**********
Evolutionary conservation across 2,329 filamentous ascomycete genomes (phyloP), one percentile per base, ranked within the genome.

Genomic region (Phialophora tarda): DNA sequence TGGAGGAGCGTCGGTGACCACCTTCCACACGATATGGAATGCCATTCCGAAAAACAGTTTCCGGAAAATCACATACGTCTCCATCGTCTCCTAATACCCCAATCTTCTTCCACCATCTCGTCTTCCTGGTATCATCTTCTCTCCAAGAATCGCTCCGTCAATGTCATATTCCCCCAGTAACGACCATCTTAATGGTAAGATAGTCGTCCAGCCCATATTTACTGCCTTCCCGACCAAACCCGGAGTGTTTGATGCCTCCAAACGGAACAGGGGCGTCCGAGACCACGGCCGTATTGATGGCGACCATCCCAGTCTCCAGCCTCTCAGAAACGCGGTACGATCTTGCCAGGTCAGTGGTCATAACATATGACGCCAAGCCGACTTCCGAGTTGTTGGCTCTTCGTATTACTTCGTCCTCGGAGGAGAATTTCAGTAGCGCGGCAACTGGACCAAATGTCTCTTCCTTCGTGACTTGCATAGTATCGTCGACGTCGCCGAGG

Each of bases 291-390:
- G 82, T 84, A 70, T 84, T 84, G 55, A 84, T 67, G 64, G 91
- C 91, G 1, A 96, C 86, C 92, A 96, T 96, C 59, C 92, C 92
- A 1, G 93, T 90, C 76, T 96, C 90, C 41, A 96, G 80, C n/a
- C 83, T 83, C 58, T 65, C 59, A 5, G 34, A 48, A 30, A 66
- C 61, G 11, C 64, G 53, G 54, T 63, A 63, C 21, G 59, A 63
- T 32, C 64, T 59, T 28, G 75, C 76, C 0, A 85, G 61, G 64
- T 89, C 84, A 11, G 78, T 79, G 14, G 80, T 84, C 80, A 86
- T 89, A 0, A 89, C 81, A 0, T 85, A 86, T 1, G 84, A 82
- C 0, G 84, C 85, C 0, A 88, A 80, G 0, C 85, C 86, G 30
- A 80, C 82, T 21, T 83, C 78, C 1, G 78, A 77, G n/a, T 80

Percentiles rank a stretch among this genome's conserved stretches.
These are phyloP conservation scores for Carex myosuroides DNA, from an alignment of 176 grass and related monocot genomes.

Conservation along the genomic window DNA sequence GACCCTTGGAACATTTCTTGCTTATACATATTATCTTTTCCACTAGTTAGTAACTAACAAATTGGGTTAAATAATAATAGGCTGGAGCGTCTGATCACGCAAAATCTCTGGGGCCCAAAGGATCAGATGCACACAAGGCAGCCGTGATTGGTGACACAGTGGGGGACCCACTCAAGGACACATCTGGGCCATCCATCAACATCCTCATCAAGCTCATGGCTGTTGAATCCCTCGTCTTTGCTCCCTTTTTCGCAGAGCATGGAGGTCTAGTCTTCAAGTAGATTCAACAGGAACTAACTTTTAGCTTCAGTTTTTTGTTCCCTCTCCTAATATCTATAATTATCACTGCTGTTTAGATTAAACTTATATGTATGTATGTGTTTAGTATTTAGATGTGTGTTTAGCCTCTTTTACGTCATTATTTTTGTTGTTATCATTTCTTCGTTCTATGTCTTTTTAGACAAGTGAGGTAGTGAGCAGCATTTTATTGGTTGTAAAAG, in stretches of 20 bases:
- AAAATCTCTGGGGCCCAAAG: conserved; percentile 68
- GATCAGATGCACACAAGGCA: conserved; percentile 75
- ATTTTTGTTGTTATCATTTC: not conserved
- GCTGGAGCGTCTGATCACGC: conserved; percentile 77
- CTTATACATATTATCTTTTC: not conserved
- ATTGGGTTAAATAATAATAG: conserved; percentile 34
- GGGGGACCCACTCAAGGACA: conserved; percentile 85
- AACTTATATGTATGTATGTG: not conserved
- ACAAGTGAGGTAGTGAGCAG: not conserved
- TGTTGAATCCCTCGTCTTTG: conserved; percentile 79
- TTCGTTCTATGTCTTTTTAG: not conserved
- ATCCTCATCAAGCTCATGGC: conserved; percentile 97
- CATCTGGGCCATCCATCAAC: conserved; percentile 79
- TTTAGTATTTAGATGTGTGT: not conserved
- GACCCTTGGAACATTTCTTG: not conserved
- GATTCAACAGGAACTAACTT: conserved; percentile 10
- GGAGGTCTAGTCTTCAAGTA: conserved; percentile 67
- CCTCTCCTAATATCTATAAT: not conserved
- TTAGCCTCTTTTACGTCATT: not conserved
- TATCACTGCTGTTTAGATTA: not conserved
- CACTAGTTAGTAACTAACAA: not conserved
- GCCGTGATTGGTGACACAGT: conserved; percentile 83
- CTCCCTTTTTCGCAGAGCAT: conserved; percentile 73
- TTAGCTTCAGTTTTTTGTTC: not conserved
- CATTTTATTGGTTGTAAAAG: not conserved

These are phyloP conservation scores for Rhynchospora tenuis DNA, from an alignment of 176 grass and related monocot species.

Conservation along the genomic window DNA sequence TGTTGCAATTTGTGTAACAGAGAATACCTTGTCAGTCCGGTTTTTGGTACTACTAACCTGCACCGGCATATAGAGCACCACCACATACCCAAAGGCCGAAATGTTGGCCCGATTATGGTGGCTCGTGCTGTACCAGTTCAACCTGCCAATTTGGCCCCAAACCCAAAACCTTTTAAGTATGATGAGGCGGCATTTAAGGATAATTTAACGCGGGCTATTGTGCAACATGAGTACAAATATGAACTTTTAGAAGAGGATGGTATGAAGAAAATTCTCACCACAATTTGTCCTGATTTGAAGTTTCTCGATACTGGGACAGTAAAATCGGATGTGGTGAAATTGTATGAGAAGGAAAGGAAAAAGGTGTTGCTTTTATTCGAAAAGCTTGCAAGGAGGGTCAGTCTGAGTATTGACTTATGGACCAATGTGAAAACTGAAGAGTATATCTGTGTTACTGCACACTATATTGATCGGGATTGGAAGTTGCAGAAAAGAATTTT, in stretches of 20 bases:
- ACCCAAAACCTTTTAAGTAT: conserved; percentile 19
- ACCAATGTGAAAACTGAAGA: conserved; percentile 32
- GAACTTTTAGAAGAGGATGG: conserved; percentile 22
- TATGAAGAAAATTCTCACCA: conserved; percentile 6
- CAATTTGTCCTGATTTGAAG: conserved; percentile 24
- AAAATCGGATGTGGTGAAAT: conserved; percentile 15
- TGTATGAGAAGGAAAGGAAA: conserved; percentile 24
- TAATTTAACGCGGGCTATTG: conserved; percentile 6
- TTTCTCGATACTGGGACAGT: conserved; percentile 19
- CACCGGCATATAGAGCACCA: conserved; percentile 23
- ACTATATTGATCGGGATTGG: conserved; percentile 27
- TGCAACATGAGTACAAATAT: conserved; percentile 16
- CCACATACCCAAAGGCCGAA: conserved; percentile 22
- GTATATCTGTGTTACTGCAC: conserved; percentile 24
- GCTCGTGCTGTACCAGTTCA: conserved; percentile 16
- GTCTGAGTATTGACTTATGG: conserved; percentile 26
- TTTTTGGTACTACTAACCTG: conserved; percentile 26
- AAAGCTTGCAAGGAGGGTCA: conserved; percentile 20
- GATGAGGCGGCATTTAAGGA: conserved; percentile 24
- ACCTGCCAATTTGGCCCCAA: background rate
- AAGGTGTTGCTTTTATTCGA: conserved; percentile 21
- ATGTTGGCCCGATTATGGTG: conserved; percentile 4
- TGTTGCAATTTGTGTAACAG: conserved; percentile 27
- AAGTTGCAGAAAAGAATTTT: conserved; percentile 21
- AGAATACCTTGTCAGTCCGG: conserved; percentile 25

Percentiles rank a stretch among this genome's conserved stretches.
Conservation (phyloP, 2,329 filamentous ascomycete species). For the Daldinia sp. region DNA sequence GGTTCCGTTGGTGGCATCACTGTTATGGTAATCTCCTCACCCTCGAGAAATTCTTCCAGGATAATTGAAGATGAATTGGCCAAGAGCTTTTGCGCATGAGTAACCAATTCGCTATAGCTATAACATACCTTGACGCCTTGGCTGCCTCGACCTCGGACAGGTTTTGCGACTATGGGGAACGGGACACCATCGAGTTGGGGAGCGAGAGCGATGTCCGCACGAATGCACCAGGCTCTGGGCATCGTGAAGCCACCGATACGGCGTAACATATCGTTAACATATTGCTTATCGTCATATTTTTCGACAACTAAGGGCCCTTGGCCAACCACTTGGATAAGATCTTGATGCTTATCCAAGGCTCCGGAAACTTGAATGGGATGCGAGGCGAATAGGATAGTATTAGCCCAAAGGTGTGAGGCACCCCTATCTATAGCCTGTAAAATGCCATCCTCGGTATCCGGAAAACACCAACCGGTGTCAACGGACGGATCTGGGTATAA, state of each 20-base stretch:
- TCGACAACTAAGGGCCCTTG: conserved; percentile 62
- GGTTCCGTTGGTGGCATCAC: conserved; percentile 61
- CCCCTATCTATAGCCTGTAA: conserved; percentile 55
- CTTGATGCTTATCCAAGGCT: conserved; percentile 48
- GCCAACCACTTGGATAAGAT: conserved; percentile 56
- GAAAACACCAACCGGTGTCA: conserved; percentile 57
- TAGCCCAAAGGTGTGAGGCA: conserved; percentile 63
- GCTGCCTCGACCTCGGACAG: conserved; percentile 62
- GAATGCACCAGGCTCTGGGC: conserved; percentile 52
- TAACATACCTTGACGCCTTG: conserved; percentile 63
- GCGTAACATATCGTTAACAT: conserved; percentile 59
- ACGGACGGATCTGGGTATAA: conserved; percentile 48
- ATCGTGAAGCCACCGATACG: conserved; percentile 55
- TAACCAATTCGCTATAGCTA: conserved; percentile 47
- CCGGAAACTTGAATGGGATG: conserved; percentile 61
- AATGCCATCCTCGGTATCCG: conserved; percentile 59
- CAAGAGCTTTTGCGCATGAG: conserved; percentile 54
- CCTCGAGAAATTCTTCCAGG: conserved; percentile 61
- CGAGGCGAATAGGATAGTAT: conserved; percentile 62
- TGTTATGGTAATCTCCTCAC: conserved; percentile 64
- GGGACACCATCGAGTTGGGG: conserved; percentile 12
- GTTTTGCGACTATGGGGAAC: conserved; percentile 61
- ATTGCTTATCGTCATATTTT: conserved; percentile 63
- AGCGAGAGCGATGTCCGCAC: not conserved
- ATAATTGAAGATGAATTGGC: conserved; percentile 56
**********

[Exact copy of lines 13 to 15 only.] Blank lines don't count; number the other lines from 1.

- A 80, C 82, T 21, T 83, C 78, C 1, G 78, A 77, G n/a, T 80

Percentiles rank a stretch among this genome's conserved stretches.
These are phyloP conservation scores for Carex myosuroides DNA, from an alignment of 176 grass and related monocot genomes.